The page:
As pleasant spring temperatures transition into sweltering summer days and nights, mosquitoes will be more active and looking to make a meal of any arm, leg, neck, etc. they can find. Along with their ravenous appetite comes a risk of contracting West Nile Virus and St. Louis encephalitis.
Both the Turlock and Eastside Mosquito Abatement Districts would like to remind residents to take steps like "Dump and Drain" to prevent mosquitoes and mosquito‐borne diseases.
In 2020, California recorded 231 cases of West Nile Virus in humans and 20 cases in horses. Of the 231 human cases, 11 were fatal, according to the California Department of Public Health.
Stanislaus County saw 36 cases of West Nile Virus in humans and three in horses. The county also recorded one human case of St. Louis encephalitis.
As of April 23, there have been no cases of West Nile Virus reported in California.
Mosquitoes become infected with West Nile Virus when they feed on infected birds. Infected mosquitoes can then spread West Nile Virus to humans and other animals when they bite, according to the Centers for Disease Control.
Approximately 1 in 5 people who are infected with West Nile virus will develop symptoms such as fever, headache, body aches, joint pains, vomiting, diarrhea, or rash. Less than 1 percent will develop a serious neurologic illness such as encephalitis or meningitis (inflammation of the brain or surrounding tissues). About 10 percent of people who develop neurologic infection due to West Nile virus will die, according to the CDC. People over 50 years of age and those with certain medical conditions, such as cancer, diabetes, hypertension, kidney disease, and organ transplants, are at greater risk for serious illness.
There are no medications to treat or vaccines to prevent West Nile Virus infection. People with milder illnesses typically recover on their own, although symptoms may last for several weeks or months. In the neuroinvasive forms, patients can suffer severe and sometimes long-term symptoms.
It’s not just the transmission of West Nile Virus that has the area’s mosquito districts concerned. The mosquito breed responsible for transmitting the Zika virus has been detected in Stanislaus County. Aedes aegypti mosquitoes, which are invasive for the region, are capable of transmitting viruses such as St. Louis encephalitis, chikungunya, dengue, yellow fever, and Zika.
In contrast to the native amber-colored Culex mosquitoes, whose peak biting times are dawn and dusk, Aedes aegypti mosquitoes are black and white, bite aggressively during the day, and feed almost exclusively on humans. Additionally, the larvae of Aedes aegypti mosquitoes require much less water. Females lay their eggs just above the water line in small containers and vessels that hold water, such as dishes, potted plants, bird baths, ornamental fountains, tin cans, or discarded tires. The eggs can survive for up to eight months after the water dries out.
Most people infected with St. Louis encephalitis do not have symptoms, according to the CDC. Those people who do become ill may experience fever, headache, nausea, vomiting, and tiredness. Some people may develop neuroinvasive disease, such as encephalitis or meningitis. In rare cases, long-term disability or death can occur. There are no vaccines to prevent or medicines to treat St. Louis encephalitis.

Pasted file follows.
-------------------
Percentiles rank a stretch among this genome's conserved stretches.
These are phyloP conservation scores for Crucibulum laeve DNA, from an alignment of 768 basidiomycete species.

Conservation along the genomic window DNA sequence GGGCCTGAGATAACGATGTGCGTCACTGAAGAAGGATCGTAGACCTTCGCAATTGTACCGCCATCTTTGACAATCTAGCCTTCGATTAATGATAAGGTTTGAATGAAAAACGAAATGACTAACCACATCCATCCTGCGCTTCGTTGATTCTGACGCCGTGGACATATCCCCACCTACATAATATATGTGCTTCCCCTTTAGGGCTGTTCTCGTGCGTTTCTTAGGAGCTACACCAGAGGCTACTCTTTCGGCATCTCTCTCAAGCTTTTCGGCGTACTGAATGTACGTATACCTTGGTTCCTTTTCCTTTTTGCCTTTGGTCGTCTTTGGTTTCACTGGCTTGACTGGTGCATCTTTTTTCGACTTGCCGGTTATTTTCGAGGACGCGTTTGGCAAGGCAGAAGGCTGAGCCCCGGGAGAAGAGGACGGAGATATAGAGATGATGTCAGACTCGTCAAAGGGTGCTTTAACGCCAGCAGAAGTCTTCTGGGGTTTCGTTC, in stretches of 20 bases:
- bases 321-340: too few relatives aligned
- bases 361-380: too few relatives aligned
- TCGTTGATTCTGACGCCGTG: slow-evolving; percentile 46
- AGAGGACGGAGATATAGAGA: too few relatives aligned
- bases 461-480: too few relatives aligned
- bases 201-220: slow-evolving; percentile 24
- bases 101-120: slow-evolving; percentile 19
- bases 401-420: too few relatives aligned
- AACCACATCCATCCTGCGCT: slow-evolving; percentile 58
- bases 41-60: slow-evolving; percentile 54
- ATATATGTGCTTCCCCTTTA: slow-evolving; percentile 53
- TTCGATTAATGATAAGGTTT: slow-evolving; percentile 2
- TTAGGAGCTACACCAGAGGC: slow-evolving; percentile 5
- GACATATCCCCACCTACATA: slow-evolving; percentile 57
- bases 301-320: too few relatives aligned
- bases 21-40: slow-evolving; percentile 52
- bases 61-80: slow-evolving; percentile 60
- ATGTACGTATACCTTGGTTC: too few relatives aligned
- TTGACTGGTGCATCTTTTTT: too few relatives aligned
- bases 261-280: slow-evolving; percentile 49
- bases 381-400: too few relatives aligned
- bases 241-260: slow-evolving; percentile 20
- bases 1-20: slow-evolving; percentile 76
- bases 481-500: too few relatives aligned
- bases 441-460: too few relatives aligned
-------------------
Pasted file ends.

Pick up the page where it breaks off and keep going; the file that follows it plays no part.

The mosquito abatement districts encourage residents to dump and drain any standing water around their property.
“Preventing opportunities for mosquitoes to breed around your home can help protect you and your family," said David Heft, the general manager for Turlock Mosquito Abatement District. "Take a moment to look around your property and dump and drain any items with standing water that can allow mosquitoes to develop.”
In cases of larger amounts of standing water such as neglected swimming pools, ponds, water troughs, or ornamental ponds, the districts encourage residents to place mosquitofish in them. Residents may contact the Turlock or Eastside Mosquito Abatement offices to arrange for mosquitofish pickup or delivery.
The Districts will continue with their surveillance programs identifying mosquito breeding sources and mosquito borne disease activity. They will treat according to their surveillance results. The Districts anticipate more WNV and mosquitoes in the coming months and would like to remind residents they can help by taking the following precautions:
• Dump or drain standing water. These are places mosquitoes like to lay their eggs.
• Defend yourself against mosquitoes by using repellants containing DEET, Picaridin or Oil of Lemon Eucalyptus.
• Avoid being outdoors at dusk and dawn. These are the times when WNV carrying mosquitoes are generally most active.
•Report neglected swimming pools to your local mosquito abatement district.
• Use tight fitting door and window screens to keep mosquitoes from entering your home.
• Contact your veterinarian for information on vaccinating equine against WNV.
For additional information or to request service, residents should contact their local District Stanislaus County MADs:
• North of the Tuolumne River contact: Eastside Mosquito Abatement District at (209) 522-4098 (www.eastsidemosquito.com)
• South of the Tuolumne River contact: Turlock Mosquito Abatement District at (209) 634-1234 (www.turlockmosquito.org)
Reporting and testing of dead birds are important steps in preventing West Nile Virus. A confirmed case of the virus in dead birds or mosquito samples helps to identify areas that need treatment to reduce mosquito activity. To report a dead bird, call the California State hotline at 1-877-WNV-BIRD or report it online at www.westnile.ca.gov. Birds of particular interest are crows, ravens, magpies, jays and raptors (hawk or eagle).